Ernie Becerra: San Diego’s King of Tacos
Sometimes you need to get fired from a well-paid management position in order to reach your dream job.
“I was a bank manager at an U.S. Bank for about five years,” Becerra said to La Prensa San Diego. “To me, management was just a job; I didn’t have the chance to go to college because I got married when I was still pretty young, so I had to work two jobs and banking was a fast way to make money without having to go to school.”
While bank management was simply a way of making decent money, and a way of following in his father’s footsteps, it was not where Becerra’s passions lay. Upon being let go from his job at U.S. Bank, he knew exactly what business move he would make next.
“I decided to follow my dream to have my own restaurant,” he said.
Becerra began his road towards opening a restaurant by taking a book with recipes he had been creating over the years and the $1,500 he had to his name to buy a taco cart to run taquizas, or taco bars, out of.
“I just had this goal but I didn’t know where to begin, so I just started by becoming a taquero,” Becerra recalled. “Everybody thought I was crazy for wanting to be a taquero after having a management job, but it was the only way of getting my foot in the door.”
Becerra then started to cook in his home kitchen and running taquizas in people’s backyards and at events he found out about.
“My first gigs were just people’s birthday parties, weddings and anything I could get,” Becerra elaborated on his first days as a business owner. “Sometimes I would work at bars and I was working a lot with some of Barrio Logan’s galleries such as Roots Factory and The Spot.”
His involvement with galleries and other businesses in the heart of Logan Avenue helped Becerra become further involved with other business owners around the block.
After much hard work and effort, Becerra’s taquiza business grew to the point in which setting up a restaurant was, at last, a real possibility.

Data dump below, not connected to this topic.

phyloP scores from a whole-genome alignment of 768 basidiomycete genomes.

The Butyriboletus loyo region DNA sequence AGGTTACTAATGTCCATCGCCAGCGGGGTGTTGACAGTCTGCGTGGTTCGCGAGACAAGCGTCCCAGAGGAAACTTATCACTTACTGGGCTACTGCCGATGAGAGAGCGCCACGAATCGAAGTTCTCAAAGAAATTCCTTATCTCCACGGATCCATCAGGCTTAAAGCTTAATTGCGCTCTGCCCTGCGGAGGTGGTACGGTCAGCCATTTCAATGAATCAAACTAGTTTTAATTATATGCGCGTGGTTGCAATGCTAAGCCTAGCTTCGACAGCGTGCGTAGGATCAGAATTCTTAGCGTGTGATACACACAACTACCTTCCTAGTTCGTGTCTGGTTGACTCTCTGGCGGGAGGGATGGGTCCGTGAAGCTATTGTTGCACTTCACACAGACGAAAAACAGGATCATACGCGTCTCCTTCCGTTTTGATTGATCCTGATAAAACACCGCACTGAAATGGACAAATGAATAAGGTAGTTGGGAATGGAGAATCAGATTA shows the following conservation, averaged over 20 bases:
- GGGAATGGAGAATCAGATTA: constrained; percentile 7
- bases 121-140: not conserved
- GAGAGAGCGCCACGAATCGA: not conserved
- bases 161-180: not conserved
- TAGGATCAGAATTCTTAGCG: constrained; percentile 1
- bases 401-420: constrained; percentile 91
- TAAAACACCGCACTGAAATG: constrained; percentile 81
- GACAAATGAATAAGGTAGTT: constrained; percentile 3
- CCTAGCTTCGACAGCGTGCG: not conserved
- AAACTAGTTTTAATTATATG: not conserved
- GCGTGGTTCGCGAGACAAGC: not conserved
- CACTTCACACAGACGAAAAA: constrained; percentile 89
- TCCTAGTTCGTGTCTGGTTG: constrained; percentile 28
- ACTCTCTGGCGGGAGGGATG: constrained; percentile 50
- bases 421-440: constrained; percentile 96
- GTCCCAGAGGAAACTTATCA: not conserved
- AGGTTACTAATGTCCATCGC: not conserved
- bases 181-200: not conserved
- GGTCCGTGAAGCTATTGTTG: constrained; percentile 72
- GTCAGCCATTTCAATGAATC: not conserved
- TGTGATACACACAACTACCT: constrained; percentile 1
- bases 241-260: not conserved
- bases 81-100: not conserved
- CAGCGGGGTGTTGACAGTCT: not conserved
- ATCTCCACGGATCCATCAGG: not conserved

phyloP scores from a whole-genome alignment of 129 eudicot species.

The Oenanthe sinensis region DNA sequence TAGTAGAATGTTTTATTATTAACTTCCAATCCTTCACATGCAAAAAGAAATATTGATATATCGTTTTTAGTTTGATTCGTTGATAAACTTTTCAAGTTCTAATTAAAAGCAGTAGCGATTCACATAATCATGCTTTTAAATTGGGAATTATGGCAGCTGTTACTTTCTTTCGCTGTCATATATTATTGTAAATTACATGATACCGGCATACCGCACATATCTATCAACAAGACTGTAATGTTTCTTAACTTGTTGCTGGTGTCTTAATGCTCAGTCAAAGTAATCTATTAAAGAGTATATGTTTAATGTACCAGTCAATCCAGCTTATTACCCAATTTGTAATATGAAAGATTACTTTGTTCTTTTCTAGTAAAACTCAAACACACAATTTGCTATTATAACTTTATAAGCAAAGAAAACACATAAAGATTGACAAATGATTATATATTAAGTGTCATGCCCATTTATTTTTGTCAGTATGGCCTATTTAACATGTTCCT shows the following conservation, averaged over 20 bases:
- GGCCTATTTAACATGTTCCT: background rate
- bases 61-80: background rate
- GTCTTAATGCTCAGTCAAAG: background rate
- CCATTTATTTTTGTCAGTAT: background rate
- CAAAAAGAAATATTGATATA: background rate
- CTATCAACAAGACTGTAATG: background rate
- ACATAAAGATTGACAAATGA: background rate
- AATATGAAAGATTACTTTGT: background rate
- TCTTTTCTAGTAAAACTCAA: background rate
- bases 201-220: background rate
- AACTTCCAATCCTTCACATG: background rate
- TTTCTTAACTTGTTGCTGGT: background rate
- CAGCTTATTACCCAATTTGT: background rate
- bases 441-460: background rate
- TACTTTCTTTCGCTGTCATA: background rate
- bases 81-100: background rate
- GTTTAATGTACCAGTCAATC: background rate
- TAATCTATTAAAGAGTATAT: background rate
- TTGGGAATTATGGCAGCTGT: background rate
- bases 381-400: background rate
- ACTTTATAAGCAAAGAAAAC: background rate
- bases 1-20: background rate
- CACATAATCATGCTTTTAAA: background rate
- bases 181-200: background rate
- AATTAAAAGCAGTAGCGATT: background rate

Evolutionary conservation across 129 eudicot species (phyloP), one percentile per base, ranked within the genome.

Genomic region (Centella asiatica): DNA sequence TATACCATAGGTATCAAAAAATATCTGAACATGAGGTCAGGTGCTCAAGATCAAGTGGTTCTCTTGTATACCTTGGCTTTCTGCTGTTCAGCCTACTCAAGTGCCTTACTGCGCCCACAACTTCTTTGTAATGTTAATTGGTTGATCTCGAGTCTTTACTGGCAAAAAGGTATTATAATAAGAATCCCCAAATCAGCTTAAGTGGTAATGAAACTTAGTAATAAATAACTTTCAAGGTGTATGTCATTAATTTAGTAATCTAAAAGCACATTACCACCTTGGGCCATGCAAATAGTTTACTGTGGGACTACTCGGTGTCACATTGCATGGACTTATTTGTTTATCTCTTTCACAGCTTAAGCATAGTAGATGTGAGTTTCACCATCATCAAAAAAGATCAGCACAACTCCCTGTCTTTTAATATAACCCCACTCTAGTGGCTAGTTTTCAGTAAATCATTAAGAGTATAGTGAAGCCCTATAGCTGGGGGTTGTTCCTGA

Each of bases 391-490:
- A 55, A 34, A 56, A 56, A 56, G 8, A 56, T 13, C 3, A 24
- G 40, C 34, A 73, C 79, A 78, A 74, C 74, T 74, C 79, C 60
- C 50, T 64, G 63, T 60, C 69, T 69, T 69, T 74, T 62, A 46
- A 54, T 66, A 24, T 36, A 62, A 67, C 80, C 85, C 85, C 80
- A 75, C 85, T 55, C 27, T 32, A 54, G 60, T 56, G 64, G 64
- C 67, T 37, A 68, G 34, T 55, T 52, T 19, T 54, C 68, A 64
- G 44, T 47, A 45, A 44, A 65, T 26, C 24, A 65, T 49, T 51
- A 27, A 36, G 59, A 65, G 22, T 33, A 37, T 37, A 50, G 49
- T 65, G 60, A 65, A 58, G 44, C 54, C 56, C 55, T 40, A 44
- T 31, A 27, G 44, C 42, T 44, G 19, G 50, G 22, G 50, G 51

Becerra’s family history in San Diego and being keen on what was happening in Barrio Logan lead him to open Salud, a taqueria concept which blends great food and drinks with elements of Chicano art and aesthetics.
Becerra explained that when his family arrived in San Diego in the early 1900s, they established themselves in Barrio Logan. When he saw the opportunity to open Salud in the historic Bank of Italy building, on the corner of Logan Avenue and Sampson Street, he knew that was where he wanted to set up shop.
“There have been a lot of businesses that have opened up in that same corner that have failed and I knew that going into it,” Becerra said. “This street and this place meant so much to me that I wanted Salud to be here and I felt that I could be successful on this corner.”
Inside Salud, one is immediately drawn to the artwork that lines the walls of this popular restaurant.
“I have an affinity for artwork; I collect art and a lot of the art at Salud is mine,” Becerra explained. “Since we are in an art Mecca it’s fitting to feature art inside the restaurant.”
Becerra points out that there are many nuances inside. From the framed artwork all the way down to the numerical order tags, which have been drawn by neighborhood artists, art has been a great influence on the establishment’s interior design.
One is also immediately drawn to the aroma of the tasty food being prepared inside.
Using family recipes as a base along with recipes he had been perfecting in his notebook, the menu at Salud has been influenced by Becerra’s hand in its entirety, despite not having a culinary background.
“Some items, such as our classic salsa, took about two years to perfect. It took a lot of time and experimenting and if I liked something I would always ask a lot of questions about key ingredients,” Becerra mentioned.
All of Becerra’s hard work and attention to detail has paid off. Today, his businesses have earned numerous accolades. San Diego Taco Company has been named best catering company in San Diego on five consecutive years and Salud has won multiple awards for best tacos.
“I had no idea this business would grow so much and I feel so blessed,” Becerra stated. “I have never borrowed a cent from anybody, I was just a man with one taco cart and business has grown to 12 taco carts, 50 employees, a restaurant, and a new beer and wine catering company, and a lot of love from the community.”